France has called for a swift lifting of sanctions that target Qatari nationals in an effort to ease a month-long rift between the Gulf country and a Saudi Arabia-led group.

In his visit to the Qatari capital Doha on Saturday, French Foreign Minister Jean-Yves Le Drian said his country is “very concerned by the sudden deterioration” of the situation in the region.

“France calls for the lifting, as soon as possible, of the measures that affect the populations in particular, bi-national families that have been separated or students,” Le Drian told reporters in Doha, after he met his counterpart Sheikh Mohammed bin Abdulrahman Al Thani.

READ MORE: The turning point of the GCC crisis

Le Drian also met with Qatar’s Emir Sheikh Tamim bin Hamad Al Thani, following the steps of Secretary of State Rex Tillerson, who was in the Gulf this week to help to find a solution the regional impasse.

He is scheduled to visit Saudi Arabia later on Saturday and will visit Kuwait and the United Arab Emirates on Sunday.

“France should be a facilitator in the mediation” led by Kuwait, Le Drian told reporters.

Kuwait is trying to mediate the dispute.

“France is talking to all these countries to help in the search for a solution,” he said, calling for “dialogue and calm” between the Arab states concerned.

Le Drian also said France counted on “reinforcing cooperation with Qatar in the fight against terrorism, particularly in combating terrorism financing”.

‘Political, intellectual terrorism’

For his part, Sheikh Mohammed said that the actions taken by Saudi Arabia and its allies against Qatar are disrupting the regional effort to combat terrorism.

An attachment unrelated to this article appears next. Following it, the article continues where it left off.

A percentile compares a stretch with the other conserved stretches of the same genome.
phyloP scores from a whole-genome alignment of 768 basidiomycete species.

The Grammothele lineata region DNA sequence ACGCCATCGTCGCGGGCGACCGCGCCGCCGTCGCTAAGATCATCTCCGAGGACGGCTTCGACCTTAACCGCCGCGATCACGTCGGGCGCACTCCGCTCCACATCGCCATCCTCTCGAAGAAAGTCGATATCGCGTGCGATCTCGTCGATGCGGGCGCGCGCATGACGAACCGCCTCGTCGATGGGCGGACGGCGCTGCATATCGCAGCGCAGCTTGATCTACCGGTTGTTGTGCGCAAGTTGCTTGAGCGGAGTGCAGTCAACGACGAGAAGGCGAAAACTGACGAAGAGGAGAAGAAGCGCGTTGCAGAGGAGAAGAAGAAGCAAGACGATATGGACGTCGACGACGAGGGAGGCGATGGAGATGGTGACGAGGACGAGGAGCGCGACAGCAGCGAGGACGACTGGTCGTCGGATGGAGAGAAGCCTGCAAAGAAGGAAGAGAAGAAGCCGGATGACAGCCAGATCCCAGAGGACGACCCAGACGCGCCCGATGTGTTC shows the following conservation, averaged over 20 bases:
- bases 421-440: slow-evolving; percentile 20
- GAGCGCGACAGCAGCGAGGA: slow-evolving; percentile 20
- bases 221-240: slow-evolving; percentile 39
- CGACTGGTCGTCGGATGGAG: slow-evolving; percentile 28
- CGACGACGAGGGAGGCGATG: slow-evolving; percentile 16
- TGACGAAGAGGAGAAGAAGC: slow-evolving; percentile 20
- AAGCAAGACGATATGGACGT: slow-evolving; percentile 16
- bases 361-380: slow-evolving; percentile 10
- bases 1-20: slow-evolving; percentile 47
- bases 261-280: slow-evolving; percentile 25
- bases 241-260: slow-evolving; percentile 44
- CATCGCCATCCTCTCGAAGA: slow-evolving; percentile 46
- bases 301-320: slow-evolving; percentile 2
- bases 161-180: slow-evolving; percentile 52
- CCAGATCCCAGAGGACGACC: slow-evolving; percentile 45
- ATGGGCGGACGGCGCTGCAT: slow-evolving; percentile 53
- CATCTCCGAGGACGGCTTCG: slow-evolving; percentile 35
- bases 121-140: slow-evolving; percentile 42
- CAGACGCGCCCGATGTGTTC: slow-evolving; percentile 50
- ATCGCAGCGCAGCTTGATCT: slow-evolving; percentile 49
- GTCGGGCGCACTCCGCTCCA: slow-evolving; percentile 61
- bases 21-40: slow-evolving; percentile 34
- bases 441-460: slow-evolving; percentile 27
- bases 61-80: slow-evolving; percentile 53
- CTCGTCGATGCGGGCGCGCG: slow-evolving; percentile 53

“Combating terrorism also cannot be through practising political and intellectual terrorism against a state,” Sheikh Mohammed said.

Aside from France, officials from Britain and Germany also visited the region in recent weeks.

In an interview with Al Jazeera, Samer Shehata of the Doha Institute for Graduate Studies, however, said that while France’s voice lends more support for Qatar, it does “not have a tremendous amount” of influence in the crisis.

“The United States has the most pressure it can potentially exert on the parties involved, particularly the Saudis and the Emiratis,” he said.

Saudi Arabia, the UAE, Bahrain and Egypt imposed sanctions on Qatar on June 5, accusing it of financing armed groups and allying with Saudi Arabia’s regional ally, Iran — allegations that Doha denied.

On June 22, the Saudi-led group issued a 13-point list of demands, including the shutdown of Al Jazeera, limiting ties with Iran and expelling Turkish troops stationed in the country, as a prerequisite to lift the sanctions.

Doha rejected the demands and the countries now consider the list “null and void”.

On July 11, US and Qatar signed an agreement to help combat “terrorism financing”. But the Saudi-led group called it “insufficient”.

Source: Al Jazeera and news agencies


France Urges Qatar, Arab Neighbors to Resolve Diplomatic Standoff

July 15, 2017 9:06 AM
  • VOA News
French Foreign Minister Jean Yves Le Drian is seen at the Elysee Palace in Paris, France, June 3, 2017. Le Drian met Saturday in Doha with his Qatari counterpart, Sheikh Mohammed bin Abdulrahman Al-Thani.

French Foreign Minister Jean Yves Le Drian is seen at the Elysee Palace in Paris, France, June 3, 2017. Le Drian met Saturday in Doha with his Qatari counterpart, Sheikh Mohammed bin Abdulrahman Al-Thani.

France’s foreign minister has expressed concern about the deterioration of relations between Qatar and its Arab neighbors and urged all sides to find a way to end the diplomatic standoff.

Jean-Yves Le Drian spoke to reporters after talks with his Qatari counterpart, Sheikh Mohammed bin Abdulrahman Al-Thani, in Doha on Saturday.

A group of nations that includes Saudi Arabia, the United Arab Emirates, Bahrain and Egypt accuses Qatar of supporting terrorism and has given Doha a 13-point list of demands after severing diplomatic ties in early June.

Qatar has said it is willing to negotiate but will not give up its sovereignty.

U.S. Secretary of State Rex Tillerson visited the region earlier this week but left with little apparent progress in resolving the standoff.